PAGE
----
Previous Session

Session 4Limnology of Lakes, Reservoirs and Wetlands

Next Session

Chairman: Dr. Chakrapani B. K.

Rapporteur: Sudira H. S

Environmental Aspects of Lake Water and its Quality Management

Sukumaran K.


Water is a renewable resource, which is naturally recycled in the hydrological cycle. Surface water has a short residence time compared to groundwater and the storage of surface water is contained in water bodies like reservoirs, lakes and ponds. Pollutants discharged by human activities pollute water bodies, which has severely degraded the water quality. The quality of water is affected by natural factors such as minerals in the water, geometry of terrain and the climate of the region. It is essential to restore and maintain the physical, chemical and biological integrity of water bodies to achieve the required water quality, which ensure protection and propagation of fish, wildlife, plants and also envisage recreation in and on water. The ranges of pollutants discharged into surface water bodies are domestic sewage, industrial wastewater, agricultural runoff, stormwater etc. 

More oxygen demanding wastes are prominent pollutants of lakes. Presence of phosphorus in toxic chemicals discharged by industries dominates pollution of lakes. Knowledge of lake system is essential to know the role of phosphorus in polluting lakes. Lake water in the temperature zones become stratified during summer and overturn in the winter due to changes in water temperature. Lakes contain several distinct zones of biological activity, euphotic, littoral and benthic. In euphotic zone, plants produce more oxygen by photosynthesis. In littoral zone, with shallow water, rooted water plants grow. Lake bottom zones with sediments becomes fertile. All algae require macronutrients such as carbon, nitrogen, phosphorous and micronutrients such as trace elements.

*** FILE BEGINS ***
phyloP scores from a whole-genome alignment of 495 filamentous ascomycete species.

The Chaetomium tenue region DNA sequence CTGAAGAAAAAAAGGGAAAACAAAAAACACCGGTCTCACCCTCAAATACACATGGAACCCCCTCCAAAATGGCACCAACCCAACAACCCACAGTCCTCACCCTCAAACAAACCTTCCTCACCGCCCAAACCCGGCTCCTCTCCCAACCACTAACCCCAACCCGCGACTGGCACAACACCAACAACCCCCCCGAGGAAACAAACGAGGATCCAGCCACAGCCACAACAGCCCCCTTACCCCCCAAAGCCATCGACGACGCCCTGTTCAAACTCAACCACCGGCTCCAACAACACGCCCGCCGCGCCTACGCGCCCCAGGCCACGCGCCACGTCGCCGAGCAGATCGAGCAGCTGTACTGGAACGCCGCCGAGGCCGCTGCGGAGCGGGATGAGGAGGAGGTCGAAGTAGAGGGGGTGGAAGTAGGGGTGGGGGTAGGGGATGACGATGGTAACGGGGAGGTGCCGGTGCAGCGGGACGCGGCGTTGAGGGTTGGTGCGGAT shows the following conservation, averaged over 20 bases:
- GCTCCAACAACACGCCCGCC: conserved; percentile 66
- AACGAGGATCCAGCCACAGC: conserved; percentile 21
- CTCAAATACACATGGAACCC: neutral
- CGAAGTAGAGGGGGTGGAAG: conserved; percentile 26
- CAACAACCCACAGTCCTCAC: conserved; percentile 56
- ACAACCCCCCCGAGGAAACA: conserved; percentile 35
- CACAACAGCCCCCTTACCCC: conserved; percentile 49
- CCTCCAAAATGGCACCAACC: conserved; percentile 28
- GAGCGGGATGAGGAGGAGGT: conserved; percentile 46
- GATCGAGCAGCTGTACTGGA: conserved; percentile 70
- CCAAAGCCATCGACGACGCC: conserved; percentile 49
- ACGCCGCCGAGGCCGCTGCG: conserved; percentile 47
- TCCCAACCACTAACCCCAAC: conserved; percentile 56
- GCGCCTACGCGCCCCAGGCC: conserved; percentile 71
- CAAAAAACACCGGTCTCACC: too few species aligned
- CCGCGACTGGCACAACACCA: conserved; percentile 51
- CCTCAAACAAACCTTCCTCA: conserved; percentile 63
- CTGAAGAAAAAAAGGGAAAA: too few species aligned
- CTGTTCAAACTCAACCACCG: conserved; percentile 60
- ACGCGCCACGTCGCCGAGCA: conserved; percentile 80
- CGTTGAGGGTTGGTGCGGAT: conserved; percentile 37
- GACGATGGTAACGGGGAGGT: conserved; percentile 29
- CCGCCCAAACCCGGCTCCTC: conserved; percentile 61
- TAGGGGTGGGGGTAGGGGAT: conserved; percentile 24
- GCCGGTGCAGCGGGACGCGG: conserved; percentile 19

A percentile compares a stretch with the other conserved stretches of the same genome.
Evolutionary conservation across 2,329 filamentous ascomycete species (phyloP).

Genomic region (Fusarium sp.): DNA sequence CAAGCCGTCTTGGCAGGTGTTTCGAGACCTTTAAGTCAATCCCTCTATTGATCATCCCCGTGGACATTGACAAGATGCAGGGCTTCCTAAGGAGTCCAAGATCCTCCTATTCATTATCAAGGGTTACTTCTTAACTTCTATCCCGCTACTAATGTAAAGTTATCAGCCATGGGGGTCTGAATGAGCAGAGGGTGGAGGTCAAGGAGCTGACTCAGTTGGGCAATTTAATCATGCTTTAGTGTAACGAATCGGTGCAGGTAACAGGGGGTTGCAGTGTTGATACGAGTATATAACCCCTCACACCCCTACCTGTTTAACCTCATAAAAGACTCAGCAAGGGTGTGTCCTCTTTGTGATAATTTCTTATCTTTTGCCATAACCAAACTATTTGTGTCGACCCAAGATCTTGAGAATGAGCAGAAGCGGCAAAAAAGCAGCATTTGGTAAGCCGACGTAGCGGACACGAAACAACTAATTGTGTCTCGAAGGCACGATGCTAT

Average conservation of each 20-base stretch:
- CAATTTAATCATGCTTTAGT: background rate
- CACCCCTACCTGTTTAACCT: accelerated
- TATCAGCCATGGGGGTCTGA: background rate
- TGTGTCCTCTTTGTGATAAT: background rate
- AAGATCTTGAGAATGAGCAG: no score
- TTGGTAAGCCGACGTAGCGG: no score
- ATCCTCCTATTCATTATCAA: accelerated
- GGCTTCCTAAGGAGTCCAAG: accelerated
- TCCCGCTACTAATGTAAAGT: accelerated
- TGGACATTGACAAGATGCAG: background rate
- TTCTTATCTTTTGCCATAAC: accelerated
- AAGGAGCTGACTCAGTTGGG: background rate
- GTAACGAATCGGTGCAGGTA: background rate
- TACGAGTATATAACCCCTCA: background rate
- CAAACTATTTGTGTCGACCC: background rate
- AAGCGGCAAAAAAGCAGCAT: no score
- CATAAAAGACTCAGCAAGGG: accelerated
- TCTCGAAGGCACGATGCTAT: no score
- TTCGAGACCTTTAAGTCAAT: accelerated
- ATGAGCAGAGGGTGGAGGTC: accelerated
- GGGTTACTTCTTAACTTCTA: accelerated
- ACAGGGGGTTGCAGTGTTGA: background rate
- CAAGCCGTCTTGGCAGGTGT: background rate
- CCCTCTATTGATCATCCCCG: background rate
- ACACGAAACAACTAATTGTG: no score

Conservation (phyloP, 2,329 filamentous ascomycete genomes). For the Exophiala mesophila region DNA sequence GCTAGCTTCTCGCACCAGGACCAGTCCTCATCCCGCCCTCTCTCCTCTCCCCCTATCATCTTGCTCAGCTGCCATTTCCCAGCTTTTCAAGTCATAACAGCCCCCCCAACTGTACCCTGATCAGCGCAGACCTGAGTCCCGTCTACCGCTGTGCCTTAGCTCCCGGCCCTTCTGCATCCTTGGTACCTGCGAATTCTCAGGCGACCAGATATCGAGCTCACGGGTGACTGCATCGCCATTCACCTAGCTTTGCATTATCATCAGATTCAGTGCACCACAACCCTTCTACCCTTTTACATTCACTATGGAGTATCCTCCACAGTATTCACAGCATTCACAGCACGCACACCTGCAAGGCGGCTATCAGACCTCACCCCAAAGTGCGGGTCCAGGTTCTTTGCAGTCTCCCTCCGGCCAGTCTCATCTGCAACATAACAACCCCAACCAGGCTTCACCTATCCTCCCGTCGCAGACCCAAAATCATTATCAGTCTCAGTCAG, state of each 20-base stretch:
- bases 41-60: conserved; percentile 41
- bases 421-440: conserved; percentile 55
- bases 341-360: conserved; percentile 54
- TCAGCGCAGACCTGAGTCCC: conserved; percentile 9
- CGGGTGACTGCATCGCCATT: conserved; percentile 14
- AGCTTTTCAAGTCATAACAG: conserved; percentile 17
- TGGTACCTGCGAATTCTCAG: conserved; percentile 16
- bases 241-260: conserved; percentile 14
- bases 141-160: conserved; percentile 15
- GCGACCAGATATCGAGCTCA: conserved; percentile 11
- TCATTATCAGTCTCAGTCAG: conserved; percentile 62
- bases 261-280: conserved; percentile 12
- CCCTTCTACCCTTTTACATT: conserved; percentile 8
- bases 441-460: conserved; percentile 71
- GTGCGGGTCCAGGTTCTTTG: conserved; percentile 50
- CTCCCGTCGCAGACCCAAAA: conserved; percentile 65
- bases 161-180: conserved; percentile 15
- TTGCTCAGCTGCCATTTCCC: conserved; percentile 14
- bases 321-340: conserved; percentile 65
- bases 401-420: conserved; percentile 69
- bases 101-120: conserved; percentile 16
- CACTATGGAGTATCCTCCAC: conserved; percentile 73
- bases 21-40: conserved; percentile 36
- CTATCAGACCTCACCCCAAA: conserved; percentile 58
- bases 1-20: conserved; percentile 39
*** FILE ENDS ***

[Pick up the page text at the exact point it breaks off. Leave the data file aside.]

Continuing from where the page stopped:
Among the other available nutrients only phosphorous is not readily available from atmosphere or natural water supply. The amount of phosphorous controls the quantity of algal growth and productivity of lakes. The phosphorous concentration should be below 0.010 to 0.015 mg/L to limit algal blooms. Phosphorous is contributed from municipal and industrial wastewater and agricultural runoff, as it is plant nutrient and ingredient of fertilisers. Acidification of lakes due to carbon dioxide to form carbonic acid, which makes the lake water acidic and harm fish. Control of acidification of lake water is related to control of atmospheric emissions of sulphur and nitrogen oxides. India being an agriculturally oriented country, the importance of lake water contribution as potential of minor irrigation is substantial. The surface water potential of India is high; but its utilization is one of the poorest as its share is only 20% of the available resources. The evaporation loss of surface water in India is 57.1%, which is significant in terms of economy and natural resources of surface water. Annual evaporation losses from reservoirs in India vary between 150 200 cm except in states of extremes i.e., Rajasthan and Jammu and Kashmir whose figures are 300 and 50 cm respectively. The irrigated area in India as per 1996 data was only 33.59% of the total arable land and land under permanent crops in the country. The estimated mean annual rainfall in the country is 1194 mm. The paper highlights the need for proper watershed management and also for water supply and irrigation. Discussion and conclusions are drawn in emphasizing the significance of surface water preservation from pollution and its optimal use and safe utilization.

Address: Department of Civil Engineering, 
Adhiyamaan College of Engineering Hosur, Tamil Nadu, India
Phone: (04344) 560575